So now I can search for any combination of things in regards to the tricks in my repertoire. I can look for what tricks are impromptu and coin tricks, for example. I can look for the ones I haven't performed in over two years. I can look for the ones that consistently don't seem to get the reaction I would expect and either modify them or ditch them altogether. Or I can look up a particular person and see exactly what tricks I've performed for them and which type of trick seemed to generate the strongest reaction from them.
Tracking people and tricks like this may seem excessive, I get that. But if you're performing a lot and meeting a lot of new people it won't feel that way. And this database app has been the easiest way I've found to keep track of it all.
This is a piece of "playable art" that goes from a helix form to a burst form with a twist.
I think it's just generally a neat little thing. But I have also used it in a magic context as an Imp. Essentially as a form of a magic wand that is visually representing the "magic" that is happening. Think of any trick where something goes from chaos to order, like a shuffled deck returning to new deck order (via a double indexed deck). I spread the cards, showing a mixed up deck, then square them. Then I twist the "lollipopter" making it go from spread out to the helix form. Then I spread the deck and now it's in new deck order.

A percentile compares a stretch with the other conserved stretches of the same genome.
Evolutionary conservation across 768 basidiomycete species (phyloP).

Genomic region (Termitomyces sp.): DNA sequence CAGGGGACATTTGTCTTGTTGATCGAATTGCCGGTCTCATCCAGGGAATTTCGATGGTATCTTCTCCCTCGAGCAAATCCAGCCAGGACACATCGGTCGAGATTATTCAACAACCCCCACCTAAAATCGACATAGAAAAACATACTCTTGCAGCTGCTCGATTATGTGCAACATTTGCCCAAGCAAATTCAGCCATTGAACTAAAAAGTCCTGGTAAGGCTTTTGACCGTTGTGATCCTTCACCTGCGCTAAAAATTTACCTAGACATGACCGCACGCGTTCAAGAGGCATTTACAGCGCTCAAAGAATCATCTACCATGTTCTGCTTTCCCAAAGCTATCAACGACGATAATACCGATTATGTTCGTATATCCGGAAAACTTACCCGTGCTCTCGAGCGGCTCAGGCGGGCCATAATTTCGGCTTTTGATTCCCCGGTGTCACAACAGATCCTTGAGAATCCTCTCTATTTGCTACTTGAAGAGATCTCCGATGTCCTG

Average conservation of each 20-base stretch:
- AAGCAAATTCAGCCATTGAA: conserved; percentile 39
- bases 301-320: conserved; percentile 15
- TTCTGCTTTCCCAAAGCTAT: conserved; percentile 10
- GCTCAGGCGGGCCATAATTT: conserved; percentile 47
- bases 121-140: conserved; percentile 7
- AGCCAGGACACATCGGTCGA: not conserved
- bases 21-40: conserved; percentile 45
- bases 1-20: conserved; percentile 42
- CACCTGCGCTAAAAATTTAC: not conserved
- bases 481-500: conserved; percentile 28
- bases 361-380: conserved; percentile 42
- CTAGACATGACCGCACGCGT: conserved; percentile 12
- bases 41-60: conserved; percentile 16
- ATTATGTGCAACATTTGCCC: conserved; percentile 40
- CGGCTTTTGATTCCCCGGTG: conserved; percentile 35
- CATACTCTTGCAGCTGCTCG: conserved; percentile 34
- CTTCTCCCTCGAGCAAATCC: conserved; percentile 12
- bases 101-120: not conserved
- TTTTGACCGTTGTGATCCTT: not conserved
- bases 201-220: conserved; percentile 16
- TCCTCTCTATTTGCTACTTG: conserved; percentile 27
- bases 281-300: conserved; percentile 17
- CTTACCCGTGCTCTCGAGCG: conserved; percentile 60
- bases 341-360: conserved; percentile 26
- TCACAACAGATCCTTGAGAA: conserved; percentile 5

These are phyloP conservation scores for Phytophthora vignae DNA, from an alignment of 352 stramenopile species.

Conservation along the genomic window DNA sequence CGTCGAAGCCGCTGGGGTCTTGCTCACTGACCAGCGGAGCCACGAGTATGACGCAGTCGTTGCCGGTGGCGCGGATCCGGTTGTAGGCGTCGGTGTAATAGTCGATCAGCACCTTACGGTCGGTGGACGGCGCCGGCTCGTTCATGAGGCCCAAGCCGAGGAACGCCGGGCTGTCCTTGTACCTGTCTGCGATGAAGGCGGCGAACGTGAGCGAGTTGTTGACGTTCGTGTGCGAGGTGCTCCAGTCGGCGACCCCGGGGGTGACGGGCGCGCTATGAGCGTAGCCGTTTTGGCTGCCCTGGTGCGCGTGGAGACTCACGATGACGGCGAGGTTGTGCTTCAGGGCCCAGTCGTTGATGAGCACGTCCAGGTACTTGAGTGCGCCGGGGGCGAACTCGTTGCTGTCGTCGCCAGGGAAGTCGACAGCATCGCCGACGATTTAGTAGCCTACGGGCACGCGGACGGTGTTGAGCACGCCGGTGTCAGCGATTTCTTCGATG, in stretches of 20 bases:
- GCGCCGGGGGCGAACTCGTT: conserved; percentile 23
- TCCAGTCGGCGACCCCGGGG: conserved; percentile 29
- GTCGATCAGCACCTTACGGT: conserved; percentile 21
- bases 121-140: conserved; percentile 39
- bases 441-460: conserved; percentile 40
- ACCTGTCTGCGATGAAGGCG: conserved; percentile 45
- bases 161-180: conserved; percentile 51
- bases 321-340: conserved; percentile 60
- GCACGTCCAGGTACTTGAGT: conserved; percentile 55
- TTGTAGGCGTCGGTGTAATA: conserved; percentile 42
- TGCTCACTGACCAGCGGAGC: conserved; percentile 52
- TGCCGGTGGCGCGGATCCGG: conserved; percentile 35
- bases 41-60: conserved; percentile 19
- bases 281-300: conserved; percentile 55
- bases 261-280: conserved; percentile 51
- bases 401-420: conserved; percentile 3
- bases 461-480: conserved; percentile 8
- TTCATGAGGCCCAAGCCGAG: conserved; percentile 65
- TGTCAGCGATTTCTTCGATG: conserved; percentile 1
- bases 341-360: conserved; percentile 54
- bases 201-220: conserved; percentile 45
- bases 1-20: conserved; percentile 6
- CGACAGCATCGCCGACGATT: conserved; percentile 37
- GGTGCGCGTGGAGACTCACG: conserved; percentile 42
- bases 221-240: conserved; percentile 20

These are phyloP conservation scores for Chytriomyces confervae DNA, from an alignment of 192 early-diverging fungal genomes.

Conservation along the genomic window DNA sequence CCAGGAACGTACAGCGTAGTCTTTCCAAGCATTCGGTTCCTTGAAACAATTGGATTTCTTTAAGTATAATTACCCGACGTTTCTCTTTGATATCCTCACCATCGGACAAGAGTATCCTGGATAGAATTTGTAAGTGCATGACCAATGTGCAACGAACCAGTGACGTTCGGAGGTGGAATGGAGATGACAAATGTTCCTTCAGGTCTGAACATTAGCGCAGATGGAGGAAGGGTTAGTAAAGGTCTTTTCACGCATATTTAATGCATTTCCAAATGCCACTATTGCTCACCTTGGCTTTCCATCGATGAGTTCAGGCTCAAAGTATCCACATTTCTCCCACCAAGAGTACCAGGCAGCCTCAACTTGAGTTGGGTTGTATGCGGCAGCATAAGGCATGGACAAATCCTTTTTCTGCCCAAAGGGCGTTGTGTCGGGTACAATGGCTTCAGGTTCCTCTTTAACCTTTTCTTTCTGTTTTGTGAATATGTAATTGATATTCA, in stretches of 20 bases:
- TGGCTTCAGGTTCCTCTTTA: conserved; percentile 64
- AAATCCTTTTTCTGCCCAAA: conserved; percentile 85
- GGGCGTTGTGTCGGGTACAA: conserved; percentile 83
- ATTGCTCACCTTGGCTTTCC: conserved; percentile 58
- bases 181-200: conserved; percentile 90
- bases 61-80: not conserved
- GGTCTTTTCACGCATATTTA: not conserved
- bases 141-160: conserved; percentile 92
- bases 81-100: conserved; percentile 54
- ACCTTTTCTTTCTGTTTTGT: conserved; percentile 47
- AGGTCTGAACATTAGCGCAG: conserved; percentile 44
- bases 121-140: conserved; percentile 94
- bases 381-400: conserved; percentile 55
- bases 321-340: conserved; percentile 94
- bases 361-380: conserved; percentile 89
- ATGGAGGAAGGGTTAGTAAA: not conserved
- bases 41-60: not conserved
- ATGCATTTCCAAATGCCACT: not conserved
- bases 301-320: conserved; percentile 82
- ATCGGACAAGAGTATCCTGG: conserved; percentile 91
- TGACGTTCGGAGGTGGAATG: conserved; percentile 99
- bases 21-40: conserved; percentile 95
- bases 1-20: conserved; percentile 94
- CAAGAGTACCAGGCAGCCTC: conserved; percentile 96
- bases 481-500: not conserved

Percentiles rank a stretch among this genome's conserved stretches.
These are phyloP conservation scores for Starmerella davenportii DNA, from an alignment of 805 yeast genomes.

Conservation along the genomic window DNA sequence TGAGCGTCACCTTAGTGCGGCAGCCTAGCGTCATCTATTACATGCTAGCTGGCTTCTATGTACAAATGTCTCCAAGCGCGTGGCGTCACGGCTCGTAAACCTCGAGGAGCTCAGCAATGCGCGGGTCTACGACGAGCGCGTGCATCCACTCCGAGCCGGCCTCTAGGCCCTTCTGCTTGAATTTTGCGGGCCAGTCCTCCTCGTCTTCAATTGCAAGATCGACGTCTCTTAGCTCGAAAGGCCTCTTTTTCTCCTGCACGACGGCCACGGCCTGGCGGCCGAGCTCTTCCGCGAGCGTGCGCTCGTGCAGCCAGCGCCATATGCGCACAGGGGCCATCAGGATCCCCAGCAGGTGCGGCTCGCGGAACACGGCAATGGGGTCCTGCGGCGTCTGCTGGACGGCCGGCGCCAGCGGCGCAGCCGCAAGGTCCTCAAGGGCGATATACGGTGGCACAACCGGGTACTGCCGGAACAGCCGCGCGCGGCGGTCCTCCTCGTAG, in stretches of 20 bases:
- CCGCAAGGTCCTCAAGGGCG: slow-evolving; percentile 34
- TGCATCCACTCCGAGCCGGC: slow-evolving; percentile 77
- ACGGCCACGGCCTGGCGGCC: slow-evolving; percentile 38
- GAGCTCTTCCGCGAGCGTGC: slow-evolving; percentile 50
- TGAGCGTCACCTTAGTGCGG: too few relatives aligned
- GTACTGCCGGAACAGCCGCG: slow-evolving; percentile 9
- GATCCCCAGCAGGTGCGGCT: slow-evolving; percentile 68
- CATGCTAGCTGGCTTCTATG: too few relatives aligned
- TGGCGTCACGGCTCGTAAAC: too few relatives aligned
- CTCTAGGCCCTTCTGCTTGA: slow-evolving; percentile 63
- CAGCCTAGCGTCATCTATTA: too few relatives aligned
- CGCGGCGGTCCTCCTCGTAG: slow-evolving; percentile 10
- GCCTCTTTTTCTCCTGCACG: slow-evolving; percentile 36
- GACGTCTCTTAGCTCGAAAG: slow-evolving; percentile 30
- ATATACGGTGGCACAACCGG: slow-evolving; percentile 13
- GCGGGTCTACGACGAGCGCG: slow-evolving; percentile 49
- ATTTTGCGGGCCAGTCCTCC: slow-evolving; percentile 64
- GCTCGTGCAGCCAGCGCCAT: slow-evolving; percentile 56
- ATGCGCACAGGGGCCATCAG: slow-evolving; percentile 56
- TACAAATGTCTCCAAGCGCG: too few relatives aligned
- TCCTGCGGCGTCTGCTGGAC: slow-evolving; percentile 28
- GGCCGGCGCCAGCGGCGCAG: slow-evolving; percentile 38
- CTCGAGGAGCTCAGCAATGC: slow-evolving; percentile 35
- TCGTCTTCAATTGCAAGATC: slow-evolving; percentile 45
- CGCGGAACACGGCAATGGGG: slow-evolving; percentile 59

If you had two of these and two double indexed decks, you could do a transposition where the shuffled deck follows the "shuffled" lollipopter.
I know I mentioned just a week or two ago that I don't ever believe in lowering the prices on things because I think it screws over the people who've supported this site early on. However I have made an exception here. You can direct your loved one to this page on the GLOMM site and they can purchase a GLOMM Membership Kit as a gift for you for one penny less than it normally sells. And the kit will arrive with one piece of tinsel.